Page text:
Webspeak: Don't H8, appreciate

11:06 pm on 30 August 2016

First Person - Bemoaning the language of the internet age is a favourite pastime of the anti-millennial corp, but couldn't it be seen as linguistic evolution, the #youth of today making words their own, and creating a whole new way of communicating?

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Photo: Supplied

I never learned to speak a second language. My high school's French department was so sad that no one took it further than year 11, and the most exotic thing I ever learned to say in a foreign tongue was "gluten-free". The closest my school came to bilingualism was our principal occasionally greeting us with a mispronounced "ata mārie" instead of the usual stiff kia ora.

You can imagine the fear that runs through me each time a job application asks if I speak any other languages. "I'm very good at dietary requirements!" I want to cry, citing the hours I spent trailing around Verona yelling "SENZA GLUTINE?!" until someone took pity on my plight. Then it occurred to me. I am of the internet generation, and thus have an advantage over any adult these days: I am #down with the lingo. Ah, you sigh, but can that really be counted as another language when all you are doing is using a few abbreviations and occasionally capitalising entire words unnecessarily? But there is so much more to it than that.

You see, in Cyberspace - which, incidentally, is a word no one has used since those terrible anti-bullying ads from the 2000s, so is basically #vintage lingo - we don't have italics, we don't have bold, and we don't have the luxury of different tones. "I'm so happy for you" written as is could be anything from bitterly sarcastic to sexually explicit. So how have we found a way around this? How has the so-called most sarcastic, borderline-nihilist generation in recent memory translated to the medium of instant messaging?

It is perhaps a stretch to say we have invented a new language, but we have succeeded in making the verbal visual, of taking familiar characters and phrases and distorting them to bridge the gap between speech and text.

This generation has refused to let its voices be stifled or limited by the medium of online messaging; instead, we have devised a whole new branch of communication, as different from standard English as Chaucer's Canterbury Tales. It is a language that deals in excess, in the unrestrained and the hyperbolic.

I never comment, "You look nice in this photo xx"; I furiously attack the keys and end up with something along the lines of "deaARest ElegenAT FLOWER MAideN hOW is this allow???"

I look at a picture of a chair with broken legs and my first reaction is "lmao s a m e".


LMAO - Laughing My A** Off. Photo: 123RF

My phone autocorrects almost every celebrity's name to a misspelled, capitalised version, and any concern for which gender pronouns I should use is alleviated by the best gender neutral term of all: "fam".

When I say that something will be a "Good Time™", I am probably being sarcastic. I can write an entire paragraph without any punctuation so it feels as though you're being swept along with me or. instead. i. prove. how. disbelieving. i. can. be.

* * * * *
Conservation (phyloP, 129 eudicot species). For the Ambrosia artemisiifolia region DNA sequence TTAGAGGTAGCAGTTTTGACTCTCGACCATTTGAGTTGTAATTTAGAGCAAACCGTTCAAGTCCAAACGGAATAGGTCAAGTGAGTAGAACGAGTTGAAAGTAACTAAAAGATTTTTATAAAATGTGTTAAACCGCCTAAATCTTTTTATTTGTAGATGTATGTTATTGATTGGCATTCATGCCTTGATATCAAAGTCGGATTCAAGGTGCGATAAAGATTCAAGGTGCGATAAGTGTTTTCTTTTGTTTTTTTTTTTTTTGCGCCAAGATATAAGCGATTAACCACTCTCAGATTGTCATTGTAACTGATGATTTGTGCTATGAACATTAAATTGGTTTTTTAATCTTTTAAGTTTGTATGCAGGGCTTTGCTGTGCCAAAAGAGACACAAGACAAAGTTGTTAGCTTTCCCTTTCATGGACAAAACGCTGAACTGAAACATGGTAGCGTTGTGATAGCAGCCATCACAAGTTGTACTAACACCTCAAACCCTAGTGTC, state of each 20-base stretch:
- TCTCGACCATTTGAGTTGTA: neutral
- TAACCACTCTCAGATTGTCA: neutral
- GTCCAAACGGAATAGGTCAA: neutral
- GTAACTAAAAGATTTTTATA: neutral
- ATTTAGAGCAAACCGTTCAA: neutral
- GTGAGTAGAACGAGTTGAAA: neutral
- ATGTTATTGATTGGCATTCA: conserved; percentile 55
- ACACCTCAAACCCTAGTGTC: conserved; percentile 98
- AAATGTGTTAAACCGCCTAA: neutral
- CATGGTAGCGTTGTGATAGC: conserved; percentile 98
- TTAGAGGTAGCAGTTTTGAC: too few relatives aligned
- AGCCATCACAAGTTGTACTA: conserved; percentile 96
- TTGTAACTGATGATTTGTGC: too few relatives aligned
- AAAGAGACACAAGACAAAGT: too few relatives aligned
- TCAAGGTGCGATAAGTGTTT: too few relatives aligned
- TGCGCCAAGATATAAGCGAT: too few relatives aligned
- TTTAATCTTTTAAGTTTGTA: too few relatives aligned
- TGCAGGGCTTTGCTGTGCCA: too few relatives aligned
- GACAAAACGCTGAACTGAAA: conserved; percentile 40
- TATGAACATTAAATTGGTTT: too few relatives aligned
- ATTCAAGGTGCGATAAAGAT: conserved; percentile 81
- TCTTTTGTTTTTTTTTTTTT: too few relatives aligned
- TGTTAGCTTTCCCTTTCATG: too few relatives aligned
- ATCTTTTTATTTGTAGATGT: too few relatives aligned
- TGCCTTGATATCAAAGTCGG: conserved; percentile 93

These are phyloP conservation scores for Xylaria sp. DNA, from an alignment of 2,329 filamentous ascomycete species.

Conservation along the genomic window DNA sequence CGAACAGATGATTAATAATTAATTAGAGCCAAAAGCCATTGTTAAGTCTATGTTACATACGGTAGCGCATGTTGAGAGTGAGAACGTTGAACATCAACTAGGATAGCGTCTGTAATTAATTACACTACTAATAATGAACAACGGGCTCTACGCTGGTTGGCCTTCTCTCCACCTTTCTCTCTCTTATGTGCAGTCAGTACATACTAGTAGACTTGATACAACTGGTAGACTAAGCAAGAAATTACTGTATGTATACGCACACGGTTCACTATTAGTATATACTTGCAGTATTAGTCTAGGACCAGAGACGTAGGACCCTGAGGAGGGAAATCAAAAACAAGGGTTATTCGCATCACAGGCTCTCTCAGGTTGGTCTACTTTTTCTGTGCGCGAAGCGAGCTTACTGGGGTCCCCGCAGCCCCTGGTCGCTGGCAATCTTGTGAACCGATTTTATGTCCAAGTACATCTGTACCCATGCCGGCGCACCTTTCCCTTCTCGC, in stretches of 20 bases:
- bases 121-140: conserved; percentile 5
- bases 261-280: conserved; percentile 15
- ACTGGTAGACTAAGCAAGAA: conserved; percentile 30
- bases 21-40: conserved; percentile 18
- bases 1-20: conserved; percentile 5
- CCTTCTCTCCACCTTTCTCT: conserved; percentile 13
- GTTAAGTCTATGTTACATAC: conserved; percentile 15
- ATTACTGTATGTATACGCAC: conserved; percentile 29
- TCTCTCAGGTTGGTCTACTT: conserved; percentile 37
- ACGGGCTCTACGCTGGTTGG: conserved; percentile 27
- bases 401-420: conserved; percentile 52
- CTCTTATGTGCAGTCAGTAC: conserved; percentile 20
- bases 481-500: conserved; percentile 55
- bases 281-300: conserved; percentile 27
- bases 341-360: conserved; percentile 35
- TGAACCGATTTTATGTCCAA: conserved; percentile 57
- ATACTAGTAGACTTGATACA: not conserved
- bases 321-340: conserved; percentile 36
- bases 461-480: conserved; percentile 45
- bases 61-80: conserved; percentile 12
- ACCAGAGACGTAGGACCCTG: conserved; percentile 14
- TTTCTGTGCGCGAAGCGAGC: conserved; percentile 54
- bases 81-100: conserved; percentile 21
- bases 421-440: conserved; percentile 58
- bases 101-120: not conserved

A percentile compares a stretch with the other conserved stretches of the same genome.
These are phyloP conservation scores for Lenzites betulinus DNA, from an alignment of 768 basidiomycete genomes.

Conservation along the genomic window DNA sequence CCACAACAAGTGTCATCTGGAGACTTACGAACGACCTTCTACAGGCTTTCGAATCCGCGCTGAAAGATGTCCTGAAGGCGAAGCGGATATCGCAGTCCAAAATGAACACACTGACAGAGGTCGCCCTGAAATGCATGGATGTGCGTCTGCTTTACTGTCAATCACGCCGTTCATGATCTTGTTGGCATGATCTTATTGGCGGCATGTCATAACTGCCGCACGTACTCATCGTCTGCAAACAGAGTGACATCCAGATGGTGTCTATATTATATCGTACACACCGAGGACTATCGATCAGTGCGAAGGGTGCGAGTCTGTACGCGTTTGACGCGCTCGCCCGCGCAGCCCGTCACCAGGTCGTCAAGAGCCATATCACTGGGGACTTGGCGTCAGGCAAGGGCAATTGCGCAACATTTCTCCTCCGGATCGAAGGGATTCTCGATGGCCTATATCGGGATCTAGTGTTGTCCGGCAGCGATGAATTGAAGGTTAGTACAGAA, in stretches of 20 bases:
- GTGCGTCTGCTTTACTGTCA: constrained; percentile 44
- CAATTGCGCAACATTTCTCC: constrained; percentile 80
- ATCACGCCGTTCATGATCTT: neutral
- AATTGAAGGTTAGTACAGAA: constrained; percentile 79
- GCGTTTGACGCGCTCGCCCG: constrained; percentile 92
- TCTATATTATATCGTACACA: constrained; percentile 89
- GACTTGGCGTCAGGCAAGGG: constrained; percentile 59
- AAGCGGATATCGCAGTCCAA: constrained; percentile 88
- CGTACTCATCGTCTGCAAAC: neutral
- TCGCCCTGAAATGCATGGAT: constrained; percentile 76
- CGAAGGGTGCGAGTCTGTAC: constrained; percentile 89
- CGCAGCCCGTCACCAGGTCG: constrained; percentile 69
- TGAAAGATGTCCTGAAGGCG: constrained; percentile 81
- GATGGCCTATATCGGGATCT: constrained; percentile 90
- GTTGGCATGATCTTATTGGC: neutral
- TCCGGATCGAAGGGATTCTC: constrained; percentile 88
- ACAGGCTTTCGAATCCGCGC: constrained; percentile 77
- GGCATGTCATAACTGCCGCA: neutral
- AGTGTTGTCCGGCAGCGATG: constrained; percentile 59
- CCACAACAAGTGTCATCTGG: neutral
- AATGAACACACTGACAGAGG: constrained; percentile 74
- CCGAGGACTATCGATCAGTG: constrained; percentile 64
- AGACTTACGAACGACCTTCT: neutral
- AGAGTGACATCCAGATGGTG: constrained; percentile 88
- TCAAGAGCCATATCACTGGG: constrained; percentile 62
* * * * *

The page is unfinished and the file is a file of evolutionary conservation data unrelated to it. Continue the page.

When I use an abbreviation I don't hear the full word as I type: wtf reads as it is, "wuh-tuh-fuh," and tbh sounds like "tuh-be-huh". There's a rhythm in this language that allows us to hear what we see.


sending things in

separate messages

allows you to get the point across in


If you reveal the punchline in the same sentence as the joke there is no humour in it. I have learned that the way we communicate online has a poetry in itself; we are perhaps more aware of spacing and how it affects our interpretations than we ever were on the page. Our words have become just as visual as GIFs or emojis are.

The dictionary no longer has a monopoly on language; the days of linguistic imperialism are drawing to a close. In place of delicate nuance we slam down heavy-handed exaggeration; restraint we replace with excess. Why use one exclamation mark when six or seven, a hyphen, two question marks, a forward slash, and couple more for good measure makes your point much more vividly? Even now, the language is evolving; by the time you've read this article I will probably have discovered five or six new ways to use the upside-down-smiley-face emoji to great effect.

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Photo: Supplied

Are we single-handedly destroying the English language? Is this the slow deterioration of everything the linguists hold dear? I don't think so. I am still fully capable of churning out a 3000 word essay on the vulnerability of the body in King Lear and The Tempest. I recently wrote my grandmother a lovely email in which I did not use a single ironic hashtag. And I honestly don't think that will change. Language is constantly evolving and adapting, and our generation, in amongst its memes and its disenfranchisement with the political system - you know, all that fun stuff - has simply created a new branch. We have defeated our lack of italics.

It isn't an act of laziness at all - it takes more effort for me to intentionally misspell something than it would to simply write it the way that old academics would approve of. If I spell something correctly or don't change to capitals half way through a word hOW will they knoW How ExciTE I am????///????

(Top tip: one question mark is never enough, you expressionless b*****d.)

Clara van Wel is a New Zealand singer and song-writer, an actor, and a student of English literature at Cambridge University in the UK.

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